• Gender:Not Telling
  • Location:Ecum Secum, Nova Scotia

Posted 05 August 2013 - 08:19 AM

View PostPASabreFan, on 04 August 2013 - 08:56 PM, said:

Bird-watching seems like it would be a great pastime.

It's not my thing, but I think you're right about that. I've watched my little guy phase through a weirdly thorough knowledge about 100+ Thomas the Tank Engine trains, then move onto a detailed familiarity with twice that many Pokemon characters. It's something that a lot of guys tend to be hard-wired for, I think.

Edited by That Aud Smell, 05 August 2013 - 08:19 AM.


#22 d4rksabre

d4rksabre

    Woof

  • Members
  • PipPipPipPipPipPipPip
  • 17,001 posts
  • Gender:Male
  • Location:A stolen Panzer

Posted 05 August 2013 - 08:55 AM

View PostThat Aud Smell, on 05 August 2013 - 08:19 AM, said:



It's not my thing, but I think you're right about that. I've watched my little guy phase through a weirdly thorough knowledge about 100+ Thomas the Tank Engine trains, then move onto a detailed familiarity with twice that many Pokemon characters. It's something that a lot of guys tend to be hard-wired for, I think.

You're probably right. I went through very similar phases as a kid, Thomas to Pokemon to paintball guns, cars, motorcycles, etc. You eventually discover that these obsessions build communities. Heck we see it right here with the accumulated knowledge that our members have of all sorts of players, coaches, teams, etc.


Personally I think studying trains and dragon fly species are my next two obsessions.

Oh I also spent a lot of time as a kid studying WW II aircraft. I used to be able to tell you every variant of the Hawker Hurricane or the history of the He. 177 Grief.

#23 Josie914

Josie914

    I don't know how to feel joy anymore

  • Members
  • PipPipPip
  • 635 posts
  • Gender:Female
  • Location:Bartertown

Posted 05 August 2013 - 09:02 AM

View PostThat Aud Smell, on 05 August 2013 - 08:19 AM, said:

It's not my thing, but I think you're right about that. I've watched my little guy phase through a weirdly thorough knowledge about 100+ Thomas the Tank Engine trains, then move onto a detailed familiarity with twice that many Pokemon characters. It's something that a lot of guys tend to be hard-wired for, I think.

I'll step up as a girl who has always catalogued and collected things. As a child i went through many many phases- I could tell you every rock/gemstone. Every amazon tree frog. Every airplane ever (down to serial numbers in different regiments in different theatres of war). Most cars. Civil War and WWII battles. Geography. Eventually Pokemon/any video game I played. Honestly, my knowledge as a younger kid was greater than my knowledge now! I'm starting to do it with hockey players/hockey history now! My sister did it as well (woman learns languages in no time). But I think we're anomalies. Certainly got me made fun of plenty growing up, and probably why I mostly hung out with guys.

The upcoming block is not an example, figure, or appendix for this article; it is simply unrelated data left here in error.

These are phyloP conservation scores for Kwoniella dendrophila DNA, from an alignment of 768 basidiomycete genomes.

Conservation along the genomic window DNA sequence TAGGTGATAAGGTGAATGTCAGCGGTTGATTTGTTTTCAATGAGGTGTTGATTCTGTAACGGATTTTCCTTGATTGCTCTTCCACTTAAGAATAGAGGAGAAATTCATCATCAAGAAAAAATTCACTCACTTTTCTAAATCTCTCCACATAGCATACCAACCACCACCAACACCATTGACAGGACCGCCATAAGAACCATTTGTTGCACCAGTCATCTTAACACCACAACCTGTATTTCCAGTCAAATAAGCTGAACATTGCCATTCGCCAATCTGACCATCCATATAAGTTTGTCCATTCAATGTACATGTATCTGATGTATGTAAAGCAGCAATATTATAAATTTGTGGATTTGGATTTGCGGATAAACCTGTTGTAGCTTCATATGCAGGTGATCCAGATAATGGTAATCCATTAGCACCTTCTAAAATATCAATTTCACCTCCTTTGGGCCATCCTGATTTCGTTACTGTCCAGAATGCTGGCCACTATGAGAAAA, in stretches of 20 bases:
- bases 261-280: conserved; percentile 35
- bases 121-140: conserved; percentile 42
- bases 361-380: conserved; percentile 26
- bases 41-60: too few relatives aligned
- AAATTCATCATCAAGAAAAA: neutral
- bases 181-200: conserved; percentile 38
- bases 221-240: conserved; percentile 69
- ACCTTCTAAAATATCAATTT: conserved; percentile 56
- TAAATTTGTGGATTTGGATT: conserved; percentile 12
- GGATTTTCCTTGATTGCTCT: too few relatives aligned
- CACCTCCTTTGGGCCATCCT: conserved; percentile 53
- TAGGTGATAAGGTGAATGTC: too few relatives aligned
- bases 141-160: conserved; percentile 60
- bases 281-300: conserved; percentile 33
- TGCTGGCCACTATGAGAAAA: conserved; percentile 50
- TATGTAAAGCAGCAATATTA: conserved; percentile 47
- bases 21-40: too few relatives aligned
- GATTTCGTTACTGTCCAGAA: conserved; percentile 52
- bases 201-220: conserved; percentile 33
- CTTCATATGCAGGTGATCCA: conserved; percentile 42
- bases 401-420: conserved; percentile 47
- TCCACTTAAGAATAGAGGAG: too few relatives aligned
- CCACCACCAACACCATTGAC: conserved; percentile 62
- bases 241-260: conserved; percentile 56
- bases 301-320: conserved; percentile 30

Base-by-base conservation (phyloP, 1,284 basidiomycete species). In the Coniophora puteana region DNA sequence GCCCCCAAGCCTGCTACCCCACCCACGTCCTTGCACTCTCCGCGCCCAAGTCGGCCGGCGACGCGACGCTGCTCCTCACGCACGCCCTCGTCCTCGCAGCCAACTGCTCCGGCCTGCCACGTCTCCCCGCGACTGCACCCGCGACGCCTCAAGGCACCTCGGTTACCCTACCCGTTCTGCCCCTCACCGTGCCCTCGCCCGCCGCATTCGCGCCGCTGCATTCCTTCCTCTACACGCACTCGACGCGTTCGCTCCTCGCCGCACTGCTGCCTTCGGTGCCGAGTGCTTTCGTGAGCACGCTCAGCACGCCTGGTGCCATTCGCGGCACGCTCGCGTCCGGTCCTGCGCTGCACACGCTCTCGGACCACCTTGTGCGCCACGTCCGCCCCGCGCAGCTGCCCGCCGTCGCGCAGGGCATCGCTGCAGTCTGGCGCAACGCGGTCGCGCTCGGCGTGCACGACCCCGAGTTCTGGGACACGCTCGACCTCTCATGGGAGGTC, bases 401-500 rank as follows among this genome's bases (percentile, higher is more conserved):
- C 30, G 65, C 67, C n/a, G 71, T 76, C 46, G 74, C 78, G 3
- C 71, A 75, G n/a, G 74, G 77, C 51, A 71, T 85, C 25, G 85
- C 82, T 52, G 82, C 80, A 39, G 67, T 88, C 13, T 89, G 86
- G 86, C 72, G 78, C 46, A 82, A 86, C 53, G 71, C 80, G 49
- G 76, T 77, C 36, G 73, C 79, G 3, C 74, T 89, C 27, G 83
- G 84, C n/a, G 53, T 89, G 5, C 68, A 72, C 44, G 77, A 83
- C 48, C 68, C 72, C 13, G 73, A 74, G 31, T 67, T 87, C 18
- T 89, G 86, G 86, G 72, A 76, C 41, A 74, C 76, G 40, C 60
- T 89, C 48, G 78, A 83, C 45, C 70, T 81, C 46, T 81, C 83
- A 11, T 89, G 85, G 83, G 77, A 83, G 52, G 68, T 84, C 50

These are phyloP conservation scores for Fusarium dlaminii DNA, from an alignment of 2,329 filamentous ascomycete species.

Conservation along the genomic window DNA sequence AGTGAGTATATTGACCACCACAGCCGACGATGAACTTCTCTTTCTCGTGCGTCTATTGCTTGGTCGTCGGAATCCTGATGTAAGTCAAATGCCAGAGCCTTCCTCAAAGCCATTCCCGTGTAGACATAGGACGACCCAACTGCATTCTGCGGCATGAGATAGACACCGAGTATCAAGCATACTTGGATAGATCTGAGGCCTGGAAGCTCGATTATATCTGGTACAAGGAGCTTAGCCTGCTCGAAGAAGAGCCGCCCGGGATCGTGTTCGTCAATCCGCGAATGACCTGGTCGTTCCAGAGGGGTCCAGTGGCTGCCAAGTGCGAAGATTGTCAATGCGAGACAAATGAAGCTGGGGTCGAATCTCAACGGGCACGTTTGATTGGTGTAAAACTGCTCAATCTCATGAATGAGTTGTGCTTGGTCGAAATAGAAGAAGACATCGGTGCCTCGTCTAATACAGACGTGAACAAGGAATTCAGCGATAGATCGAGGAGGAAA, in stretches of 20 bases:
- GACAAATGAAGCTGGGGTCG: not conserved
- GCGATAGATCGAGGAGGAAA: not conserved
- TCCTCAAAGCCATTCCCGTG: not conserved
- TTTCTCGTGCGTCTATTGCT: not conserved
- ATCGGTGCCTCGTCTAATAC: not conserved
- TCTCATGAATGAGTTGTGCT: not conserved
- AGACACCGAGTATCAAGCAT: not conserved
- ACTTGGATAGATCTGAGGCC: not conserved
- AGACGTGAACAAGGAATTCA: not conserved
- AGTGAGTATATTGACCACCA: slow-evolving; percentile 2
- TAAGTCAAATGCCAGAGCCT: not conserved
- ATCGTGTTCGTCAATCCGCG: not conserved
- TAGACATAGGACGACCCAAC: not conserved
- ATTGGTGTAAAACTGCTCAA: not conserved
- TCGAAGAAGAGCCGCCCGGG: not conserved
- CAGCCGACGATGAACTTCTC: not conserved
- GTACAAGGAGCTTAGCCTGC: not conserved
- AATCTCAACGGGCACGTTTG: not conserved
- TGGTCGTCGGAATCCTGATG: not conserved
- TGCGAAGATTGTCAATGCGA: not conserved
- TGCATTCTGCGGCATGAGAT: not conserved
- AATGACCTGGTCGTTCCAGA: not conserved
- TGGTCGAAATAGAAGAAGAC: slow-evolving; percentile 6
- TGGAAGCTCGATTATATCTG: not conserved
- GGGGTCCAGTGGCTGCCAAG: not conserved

I think it's probably a caveman thing- you men had to be out hunting/gathering/keeping tabs on the surrounding dangers... What to eat what not to eat, what kills you, what's safe... Us ladies were in the cave with babies to our breasts.

#24 That Aud Smell

That Aud Smell

    That Nostalgic Olfactory Blend

  • Members
  • PipPipPipPipPip
  • 4,965 posts
  • Gender:Not Telling
  • Location:Ecum Secum, Nova Scotia

Posted 05 August 2013 - 09:24 AM

View Postd4rksabre, on 05 August 2013 - 08:55 AM, said:

Personally I think studying trains and dragon fly species are my next two obsessions. Oh I also spent a lot of time as a kid studying WW II aircraft. I used to be able to tell you every variant of the Hawker Hurricane or the history of the He. 177 Grief.

:w00t:

View PostJosie914, on 05 August 2013 - 09:02 AM, said:

I'll step up as a girl who has always catalogued and collected things.

Good stuff.

#25 d4rksabre

d4rksabre

    Woof

  • Members
  • PipPipPipPipPipPipPip
  • 17,001 posts
  • Gender:Male
  • Location:A stolen Panzer

Posted 05 August 2013 - 09:31 AM

View PostThat Aud Smell, on 05 August 2013 - 09:24 AM, said:



:w00t:

[size=4]

Good stuff.

We are certainly knit from similar cloth :D

#26 Sabre Dance

Sabre Dance

    Grin and bear it...

  • Members
  • PipPipPipPip
  • 1,349 posts
  • Gender:Male
  • Location:South of the city.

Posted 05 August 2013 - 09:37 AM